Tuesday, July 05, 2005

number one?

What exactly does it mean to have the "Number One" (or, for that matter, number 100) song in this day and age?

I know that way back when, it was literally based on the number of 7" 45rpm records sold each week. While this was already somewhat bogus because I think even in the 70's there were a lot of people who only bought LPs, at least it was based in reality in some way.

But WTF do they count now? CD singles? Does anybody actually buy those? Do they count legal downloads? How about illegal downloads?

Or is it just completely bogus now, like the New York Times "best seller" book list?

(Inspired by watching the The Filth and the Fury over the weekend)


Dorman and I worked with a music marketing firm in 2003, and, geeks that we are, asked these questsions.

Before SoundScan -- which actually counts albums at point of purchase -- the charts in Billboard were, essentially, fiction. Any chart geek or Pink Floyd fan knows when the fake numbers went away and the real ones came in, since it was at that point that "Dark Side of the Moon" dropped off the charts after some huge number of years.

Yes, back in the vinyl days, they counted 45s. Yes, they count CD singles now, too, but the volume is irrelevant. The only charts that really matter are album sales (pop. country, etc.). Single popularity is, I believe, tracked by radio playlists in major markets, and is relatively insulated from actual public approval, if I recall correctly.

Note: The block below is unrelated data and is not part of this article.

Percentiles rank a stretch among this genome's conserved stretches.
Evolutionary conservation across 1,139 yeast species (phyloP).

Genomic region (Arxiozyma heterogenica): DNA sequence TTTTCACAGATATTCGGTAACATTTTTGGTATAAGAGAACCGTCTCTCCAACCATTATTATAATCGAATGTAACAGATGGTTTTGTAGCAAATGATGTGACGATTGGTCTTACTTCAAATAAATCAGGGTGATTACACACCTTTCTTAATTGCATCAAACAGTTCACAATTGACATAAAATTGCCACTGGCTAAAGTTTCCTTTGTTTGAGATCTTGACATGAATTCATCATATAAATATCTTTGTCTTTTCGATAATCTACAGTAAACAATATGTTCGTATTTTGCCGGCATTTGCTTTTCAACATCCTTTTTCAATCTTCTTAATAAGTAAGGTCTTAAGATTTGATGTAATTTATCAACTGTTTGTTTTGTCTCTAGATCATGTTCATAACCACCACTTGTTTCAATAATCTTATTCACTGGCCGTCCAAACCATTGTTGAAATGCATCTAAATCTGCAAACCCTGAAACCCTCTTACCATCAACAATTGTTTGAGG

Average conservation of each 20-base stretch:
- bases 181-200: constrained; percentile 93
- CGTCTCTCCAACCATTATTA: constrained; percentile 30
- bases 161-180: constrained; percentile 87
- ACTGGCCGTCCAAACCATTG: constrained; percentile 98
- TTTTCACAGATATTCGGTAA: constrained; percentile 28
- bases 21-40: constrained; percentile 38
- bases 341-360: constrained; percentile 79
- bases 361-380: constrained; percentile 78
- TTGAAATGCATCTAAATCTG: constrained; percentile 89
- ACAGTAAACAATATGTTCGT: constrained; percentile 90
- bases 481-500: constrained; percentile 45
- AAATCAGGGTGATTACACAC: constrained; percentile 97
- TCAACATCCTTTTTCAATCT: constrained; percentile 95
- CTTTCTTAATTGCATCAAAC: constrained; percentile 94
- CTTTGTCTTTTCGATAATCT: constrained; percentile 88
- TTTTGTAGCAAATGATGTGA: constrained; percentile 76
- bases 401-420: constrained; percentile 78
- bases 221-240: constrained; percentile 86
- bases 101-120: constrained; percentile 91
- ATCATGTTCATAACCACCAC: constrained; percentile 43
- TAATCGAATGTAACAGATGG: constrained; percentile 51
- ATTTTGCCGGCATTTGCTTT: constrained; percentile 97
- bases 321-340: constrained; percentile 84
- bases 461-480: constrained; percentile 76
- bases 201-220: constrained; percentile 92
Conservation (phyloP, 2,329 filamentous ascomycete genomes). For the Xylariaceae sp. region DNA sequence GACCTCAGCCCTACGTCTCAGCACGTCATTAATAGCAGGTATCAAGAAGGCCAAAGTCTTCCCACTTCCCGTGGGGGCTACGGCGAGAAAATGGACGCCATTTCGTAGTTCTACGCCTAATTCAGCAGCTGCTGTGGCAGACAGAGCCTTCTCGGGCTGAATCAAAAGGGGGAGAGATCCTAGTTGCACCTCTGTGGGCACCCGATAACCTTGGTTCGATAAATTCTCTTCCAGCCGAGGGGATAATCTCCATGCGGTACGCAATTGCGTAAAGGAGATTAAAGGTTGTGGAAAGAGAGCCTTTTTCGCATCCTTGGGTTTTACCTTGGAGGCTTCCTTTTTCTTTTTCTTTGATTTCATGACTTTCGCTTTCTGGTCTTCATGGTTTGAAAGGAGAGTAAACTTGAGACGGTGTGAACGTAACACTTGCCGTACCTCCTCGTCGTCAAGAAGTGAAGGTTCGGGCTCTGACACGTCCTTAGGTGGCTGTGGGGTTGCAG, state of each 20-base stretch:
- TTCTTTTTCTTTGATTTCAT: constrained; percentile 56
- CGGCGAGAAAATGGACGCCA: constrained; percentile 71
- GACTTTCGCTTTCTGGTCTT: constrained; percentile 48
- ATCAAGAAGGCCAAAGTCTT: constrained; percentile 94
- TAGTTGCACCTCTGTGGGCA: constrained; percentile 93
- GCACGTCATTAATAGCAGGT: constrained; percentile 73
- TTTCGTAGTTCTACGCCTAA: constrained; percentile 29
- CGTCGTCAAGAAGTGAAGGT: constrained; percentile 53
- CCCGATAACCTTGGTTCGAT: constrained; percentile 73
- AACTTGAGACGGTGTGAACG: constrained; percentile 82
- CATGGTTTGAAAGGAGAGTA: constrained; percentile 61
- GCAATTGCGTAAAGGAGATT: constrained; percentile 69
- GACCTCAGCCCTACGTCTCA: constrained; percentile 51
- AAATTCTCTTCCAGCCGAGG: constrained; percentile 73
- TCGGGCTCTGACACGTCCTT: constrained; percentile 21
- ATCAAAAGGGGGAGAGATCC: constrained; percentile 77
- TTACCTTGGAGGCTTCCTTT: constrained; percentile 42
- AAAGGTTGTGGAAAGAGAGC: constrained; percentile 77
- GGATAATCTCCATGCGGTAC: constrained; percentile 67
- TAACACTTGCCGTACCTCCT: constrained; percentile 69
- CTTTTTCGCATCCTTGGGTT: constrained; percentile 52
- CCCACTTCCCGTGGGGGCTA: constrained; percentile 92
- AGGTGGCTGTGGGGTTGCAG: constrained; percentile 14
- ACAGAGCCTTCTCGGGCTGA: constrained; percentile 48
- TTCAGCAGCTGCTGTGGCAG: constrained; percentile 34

I presume single downloads are counted, but probably aren't factored into "#1 record" calculations because it's such a small chunk of the whole. Album downloads are still unusual, so they probably don't enter into it at all -- and, RIAA being who they are, I'd lay dollars to donuts that nonphysical sales are simply not counted in gold/plat/diamond designations yet.

As for illegal downloads, nobody likes to talk about it, but there is a company called "Big Champagne" that works to track what's popular on the darknets, and then feeds that back to labels to influence airplay, marketing dollars, etc. There was a big story on 'em in Wired a could years ago; oddly enough, I know one of the principals from when he lived here (mutual friends).

Thanks for the answer... which basically boils down to "yes, the singles chart is BS".

The fact that airplay is now the major determining factor of chart position means that nothing like what the Pistols accomplished (having the number one single during a period when they were actually banned from the air) can ever happen again. Which is really what got me wondering about this.